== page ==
On top of these costs, there is obviously the fee you pay for the service/s you receive, and often there are travel costs too (unless you live somewhere like a retirement village, where the care is already onsite). There are providers that enable you to self-manage your package.
They still develop a care plan for you and charge an administration fee, but it can be significantly cheaper – around 12% is common – this covers government compliance, paying your service providers, and keeping track of your package funds. It’s then up to you to arrange your care. Online platforms, like “Mable” can help here.
Their platform enables you to connect with care workers in your local area. They charge up to 15% (5% paid by you and 10% by the worker), which includes ensuring that workers have a police check, qualification checks and appropriate insurance.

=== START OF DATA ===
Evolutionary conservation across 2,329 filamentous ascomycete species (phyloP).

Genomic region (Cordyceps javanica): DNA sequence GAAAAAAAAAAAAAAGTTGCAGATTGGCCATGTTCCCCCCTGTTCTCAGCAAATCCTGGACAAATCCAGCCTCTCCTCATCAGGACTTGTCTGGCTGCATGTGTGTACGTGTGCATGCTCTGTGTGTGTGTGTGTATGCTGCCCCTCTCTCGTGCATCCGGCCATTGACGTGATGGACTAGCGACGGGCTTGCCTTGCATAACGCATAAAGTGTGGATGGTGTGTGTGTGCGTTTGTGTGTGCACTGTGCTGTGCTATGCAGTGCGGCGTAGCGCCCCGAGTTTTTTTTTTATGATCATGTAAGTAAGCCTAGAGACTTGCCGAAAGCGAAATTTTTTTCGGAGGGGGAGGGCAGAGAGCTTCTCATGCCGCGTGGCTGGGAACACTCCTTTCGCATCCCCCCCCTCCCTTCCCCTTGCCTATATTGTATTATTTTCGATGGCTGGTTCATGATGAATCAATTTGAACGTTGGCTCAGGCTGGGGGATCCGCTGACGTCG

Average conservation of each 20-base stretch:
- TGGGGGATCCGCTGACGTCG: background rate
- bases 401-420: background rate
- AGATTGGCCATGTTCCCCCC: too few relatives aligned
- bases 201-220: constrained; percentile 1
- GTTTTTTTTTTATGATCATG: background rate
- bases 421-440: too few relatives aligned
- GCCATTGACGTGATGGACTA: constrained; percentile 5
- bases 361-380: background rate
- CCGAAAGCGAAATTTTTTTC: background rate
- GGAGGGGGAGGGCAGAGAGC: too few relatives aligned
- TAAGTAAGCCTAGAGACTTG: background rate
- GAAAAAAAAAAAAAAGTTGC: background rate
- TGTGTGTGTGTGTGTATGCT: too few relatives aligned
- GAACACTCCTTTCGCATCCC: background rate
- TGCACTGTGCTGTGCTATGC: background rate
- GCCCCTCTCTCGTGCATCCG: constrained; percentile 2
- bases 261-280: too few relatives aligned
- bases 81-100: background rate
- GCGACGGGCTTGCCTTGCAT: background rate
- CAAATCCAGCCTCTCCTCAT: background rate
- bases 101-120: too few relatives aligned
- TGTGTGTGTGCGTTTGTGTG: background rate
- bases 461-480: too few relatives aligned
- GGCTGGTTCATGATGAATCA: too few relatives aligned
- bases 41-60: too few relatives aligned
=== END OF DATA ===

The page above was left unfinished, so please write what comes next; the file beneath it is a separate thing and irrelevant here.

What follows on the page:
You contact and negotiate the cost, services, days and times directly with the care worker. Choosing your own carer/s is a completely different dynamic -You hire, and you fire!
WHAT SERVICES CAN YOU GET?
It’s really up to you. Your package can support you with daily activities like showering and dressing through to the purchase of mobility aids and home modifications. You can’t use your home care package funds to cover accommodation costs (like rent or mortgage payments) or for holidays, and you can’t pay for other funded services like GP visits with your package funds either.
The amount of funding in your package will depend on the level of package you receive, any additional supplements you are eligible for and whether or not you pay the basic daily fee.
For example, let’s say you were receiving a Level 3 Package and you’re eligible for the dementia supplement your package value would be: $11.83 (Basic Daily Fee) + $96.27 (Basic Subsidy) + $11.07 (Dementia Supplement) = $119.17 per day If the provider waived the Basic Daily Fee then you simply wouldn’t pay that $11.83 and your package funds would reduce by the same amount.